What have I done? What can I do different? How can I get out of this and save us from the terrible future ahead? What am I doing wrong? Should I have gone back to work sooner? Should I have saved every penny we ever made? How am I going to take care of me and the kids? How am I going to take care of Jim and work full time? What kind of person will I be when all of this is over? Will it ever be over? What kind of person am I for thinking this? I am horrible. I should not be thinking about me and my future. I should only be thinking of Jim and the kids. But, what am I going to do about the kids? What if the kids get this one day? Oh God. No. Please. Please don’t let my babies get this. I couldn’t take it. I would rather die than watch them succumb to Alzheimer’s. I might as well quit right now. I have to do something. What can I do?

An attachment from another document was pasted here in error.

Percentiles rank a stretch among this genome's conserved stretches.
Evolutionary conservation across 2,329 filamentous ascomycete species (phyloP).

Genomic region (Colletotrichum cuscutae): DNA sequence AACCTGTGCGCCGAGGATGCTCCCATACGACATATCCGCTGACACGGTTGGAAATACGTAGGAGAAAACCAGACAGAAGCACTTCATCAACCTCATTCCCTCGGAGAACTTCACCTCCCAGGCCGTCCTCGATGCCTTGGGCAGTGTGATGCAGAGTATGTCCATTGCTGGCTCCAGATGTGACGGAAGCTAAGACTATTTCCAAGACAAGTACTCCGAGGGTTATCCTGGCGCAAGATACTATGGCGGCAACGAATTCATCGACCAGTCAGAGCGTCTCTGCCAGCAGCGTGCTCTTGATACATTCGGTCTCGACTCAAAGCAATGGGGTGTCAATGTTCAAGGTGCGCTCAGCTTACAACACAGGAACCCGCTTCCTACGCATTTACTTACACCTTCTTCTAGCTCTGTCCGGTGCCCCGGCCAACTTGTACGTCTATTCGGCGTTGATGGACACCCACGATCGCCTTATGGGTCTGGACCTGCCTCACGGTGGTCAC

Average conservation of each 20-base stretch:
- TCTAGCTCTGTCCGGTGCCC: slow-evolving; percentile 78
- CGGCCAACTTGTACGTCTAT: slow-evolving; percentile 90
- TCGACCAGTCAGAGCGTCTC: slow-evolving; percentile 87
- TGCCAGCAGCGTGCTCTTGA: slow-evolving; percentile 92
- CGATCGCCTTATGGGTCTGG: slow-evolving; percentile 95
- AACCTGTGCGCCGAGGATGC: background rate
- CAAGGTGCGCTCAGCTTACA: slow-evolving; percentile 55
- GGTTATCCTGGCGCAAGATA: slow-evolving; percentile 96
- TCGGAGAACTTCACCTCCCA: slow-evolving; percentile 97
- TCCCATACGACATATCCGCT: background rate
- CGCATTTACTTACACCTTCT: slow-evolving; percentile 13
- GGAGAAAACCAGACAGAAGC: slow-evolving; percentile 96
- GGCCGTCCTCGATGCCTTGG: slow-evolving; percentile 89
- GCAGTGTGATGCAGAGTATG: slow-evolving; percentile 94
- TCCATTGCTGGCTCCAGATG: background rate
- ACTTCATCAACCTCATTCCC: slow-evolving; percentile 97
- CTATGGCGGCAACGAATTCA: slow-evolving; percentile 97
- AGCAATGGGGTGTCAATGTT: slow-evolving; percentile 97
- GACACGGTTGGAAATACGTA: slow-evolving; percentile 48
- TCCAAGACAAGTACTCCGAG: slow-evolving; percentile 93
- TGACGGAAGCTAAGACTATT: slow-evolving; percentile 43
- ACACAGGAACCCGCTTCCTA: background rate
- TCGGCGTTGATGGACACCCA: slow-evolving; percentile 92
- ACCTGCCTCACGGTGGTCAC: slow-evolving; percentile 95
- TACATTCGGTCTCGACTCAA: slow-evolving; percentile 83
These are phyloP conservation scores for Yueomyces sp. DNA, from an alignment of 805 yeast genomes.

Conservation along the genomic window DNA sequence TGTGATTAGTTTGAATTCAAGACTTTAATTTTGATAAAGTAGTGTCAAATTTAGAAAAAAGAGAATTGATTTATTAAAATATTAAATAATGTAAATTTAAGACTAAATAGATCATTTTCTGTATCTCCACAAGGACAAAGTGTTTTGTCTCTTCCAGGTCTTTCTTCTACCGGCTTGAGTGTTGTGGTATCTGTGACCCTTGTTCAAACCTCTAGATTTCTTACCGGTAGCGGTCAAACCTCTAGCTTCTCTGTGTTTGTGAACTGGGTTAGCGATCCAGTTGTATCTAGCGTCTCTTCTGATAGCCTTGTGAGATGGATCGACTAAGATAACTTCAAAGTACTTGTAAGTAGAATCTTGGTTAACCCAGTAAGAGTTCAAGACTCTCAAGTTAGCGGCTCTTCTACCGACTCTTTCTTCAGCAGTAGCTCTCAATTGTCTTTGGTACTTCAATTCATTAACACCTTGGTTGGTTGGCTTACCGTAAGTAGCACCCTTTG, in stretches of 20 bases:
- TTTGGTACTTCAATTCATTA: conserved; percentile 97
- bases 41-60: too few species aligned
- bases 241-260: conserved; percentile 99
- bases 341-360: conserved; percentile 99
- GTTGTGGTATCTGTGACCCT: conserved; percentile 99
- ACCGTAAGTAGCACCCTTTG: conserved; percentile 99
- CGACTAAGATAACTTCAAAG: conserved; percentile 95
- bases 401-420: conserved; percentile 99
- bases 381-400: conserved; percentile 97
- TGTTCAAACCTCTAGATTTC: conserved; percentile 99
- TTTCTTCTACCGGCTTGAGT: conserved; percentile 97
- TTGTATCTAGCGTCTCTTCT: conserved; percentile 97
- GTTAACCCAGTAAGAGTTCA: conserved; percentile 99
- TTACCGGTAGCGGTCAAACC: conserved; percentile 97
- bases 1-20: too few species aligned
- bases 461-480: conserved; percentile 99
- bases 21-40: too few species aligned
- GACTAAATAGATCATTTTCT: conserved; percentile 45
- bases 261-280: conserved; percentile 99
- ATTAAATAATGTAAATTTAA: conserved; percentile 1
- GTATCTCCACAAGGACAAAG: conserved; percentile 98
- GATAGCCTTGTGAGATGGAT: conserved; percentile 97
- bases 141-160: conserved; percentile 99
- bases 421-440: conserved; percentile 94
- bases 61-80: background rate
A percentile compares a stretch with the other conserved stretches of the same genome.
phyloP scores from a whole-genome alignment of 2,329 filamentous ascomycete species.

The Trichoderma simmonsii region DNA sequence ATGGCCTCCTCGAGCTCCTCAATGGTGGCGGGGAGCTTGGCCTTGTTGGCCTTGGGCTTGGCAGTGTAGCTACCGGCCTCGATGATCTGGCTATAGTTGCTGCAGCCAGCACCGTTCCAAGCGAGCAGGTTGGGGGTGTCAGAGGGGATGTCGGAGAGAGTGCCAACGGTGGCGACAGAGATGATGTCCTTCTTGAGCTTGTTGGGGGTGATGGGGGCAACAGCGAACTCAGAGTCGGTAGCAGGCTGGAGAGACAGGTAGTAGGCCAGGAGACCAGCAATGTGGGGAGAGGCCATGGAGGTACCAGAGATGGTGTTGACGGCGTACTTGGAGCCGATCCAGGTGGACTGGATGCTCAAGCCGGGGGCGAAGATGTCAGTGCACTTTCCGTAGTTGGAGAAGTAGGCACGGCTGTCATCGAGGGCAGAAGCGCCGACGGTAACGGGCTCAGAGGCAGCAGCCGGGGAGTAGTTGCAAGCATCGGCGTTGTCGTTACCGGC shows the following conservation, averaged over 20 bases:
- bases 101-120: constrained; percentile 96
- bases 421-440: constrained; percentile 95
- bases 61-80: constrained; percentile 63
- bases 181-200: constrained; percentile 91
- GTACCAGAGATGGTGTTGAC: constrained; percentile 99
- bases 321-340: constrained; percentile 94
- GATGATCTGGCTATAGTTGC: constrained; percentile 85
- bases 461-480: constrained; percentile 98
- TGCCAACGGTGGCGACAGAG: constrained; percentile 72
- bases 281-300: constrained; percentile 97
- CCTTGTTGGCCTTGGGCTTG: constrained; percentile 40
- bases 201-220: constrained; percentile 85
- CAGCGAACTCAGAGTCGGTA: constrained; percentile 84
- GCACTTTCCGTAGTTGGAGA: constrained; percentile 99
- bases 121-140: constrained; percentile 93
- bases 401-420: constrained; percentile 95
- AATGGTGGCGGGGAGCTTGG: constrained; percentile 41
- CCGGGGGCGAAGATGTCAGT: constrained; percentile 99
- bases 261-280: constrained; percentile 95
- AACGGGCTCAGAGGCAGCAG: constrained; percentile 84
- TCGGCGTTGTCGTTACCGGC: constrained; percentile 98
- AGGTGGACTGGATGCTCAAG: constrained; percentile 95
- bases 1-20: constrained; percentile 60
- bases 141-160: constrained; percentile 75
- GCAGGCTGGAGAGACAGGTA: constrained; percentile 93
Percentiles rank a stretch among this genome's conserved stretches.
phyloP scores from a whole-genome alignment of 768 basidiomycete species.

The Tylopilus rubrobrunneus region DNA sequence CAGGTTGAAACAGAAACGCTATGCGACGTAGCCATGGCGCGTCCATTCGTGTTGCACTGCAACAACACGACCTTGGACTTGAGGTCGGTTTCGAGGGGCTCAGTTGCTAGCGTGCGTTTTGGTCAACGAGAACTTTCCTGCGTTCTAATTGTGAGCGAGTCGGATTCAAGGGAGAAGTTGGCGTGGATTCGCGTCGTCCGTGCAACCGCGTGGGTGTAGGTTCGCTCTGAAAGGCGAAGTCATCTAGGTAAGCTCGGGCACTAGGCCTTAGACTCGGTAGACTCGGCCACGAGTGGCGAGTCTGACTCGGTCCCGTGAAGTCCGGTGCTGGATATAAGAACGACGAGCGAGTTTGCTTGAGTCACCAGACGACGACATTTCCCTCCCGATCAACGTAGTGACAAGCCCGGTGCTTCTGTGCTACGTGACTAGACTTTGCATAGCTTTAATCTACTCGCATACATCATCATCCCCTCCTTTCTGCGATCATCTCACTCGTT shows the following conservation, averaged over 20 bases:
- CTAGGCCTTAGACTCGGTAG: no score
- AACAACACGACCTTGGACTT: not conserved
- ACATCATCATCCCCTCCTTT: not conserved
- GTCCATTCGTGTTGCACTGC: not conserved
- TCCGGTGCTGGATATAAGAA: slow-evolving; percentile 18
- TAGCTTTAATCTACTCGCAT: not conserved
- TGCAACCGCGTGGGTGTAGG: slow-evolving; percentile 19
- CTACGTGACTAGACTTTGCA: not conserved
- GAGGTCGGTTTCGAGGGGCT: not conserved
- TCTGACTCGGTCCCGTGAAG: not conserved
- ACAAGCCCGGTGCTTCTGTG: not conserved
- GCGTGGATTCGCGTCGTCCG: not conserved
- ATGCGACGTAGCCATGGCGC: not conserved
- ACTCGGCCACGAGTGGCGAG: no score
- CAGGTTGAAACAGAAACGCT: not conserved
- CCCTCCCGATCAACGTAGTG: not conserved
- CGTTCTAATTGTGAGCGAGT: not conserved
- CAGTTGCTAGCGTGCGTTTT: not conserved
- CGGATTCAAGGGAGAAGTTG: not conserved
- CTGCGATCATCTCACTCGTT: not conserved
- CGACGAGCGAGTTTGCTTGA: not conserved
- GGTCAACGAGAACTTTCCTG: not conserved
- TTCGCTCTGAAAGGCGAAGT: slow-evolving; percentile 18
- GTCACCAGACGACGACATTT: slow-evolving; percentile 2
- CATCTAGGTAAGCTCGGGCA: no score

Talk Karen. That is about all you are good at these days. Talk.  Get everyone you know to write their Congressmen. March up to D.C. again and don’t leave until they have a cure. Move to D.C.  Start a war like they have never seen. Wait. I can’t do that. I have to take care of Jim and work and take the kids to practice. Ok, then get everyone else to do that too. Will they? Will others care that my kids, my life, will possibly be taken from me when they are older? If they were getting this now, when they were young, people would care. But they will still be my little ones even when they are grown. They will be all I have left. Why can’t everyone see that? Why can’t everyone in the world stop and listen and care? Why can’t some really rich billionaire who spends thousands of dollars on a single dinner just give a few million to this? Wouldn’t they do that if it was their own children at risk?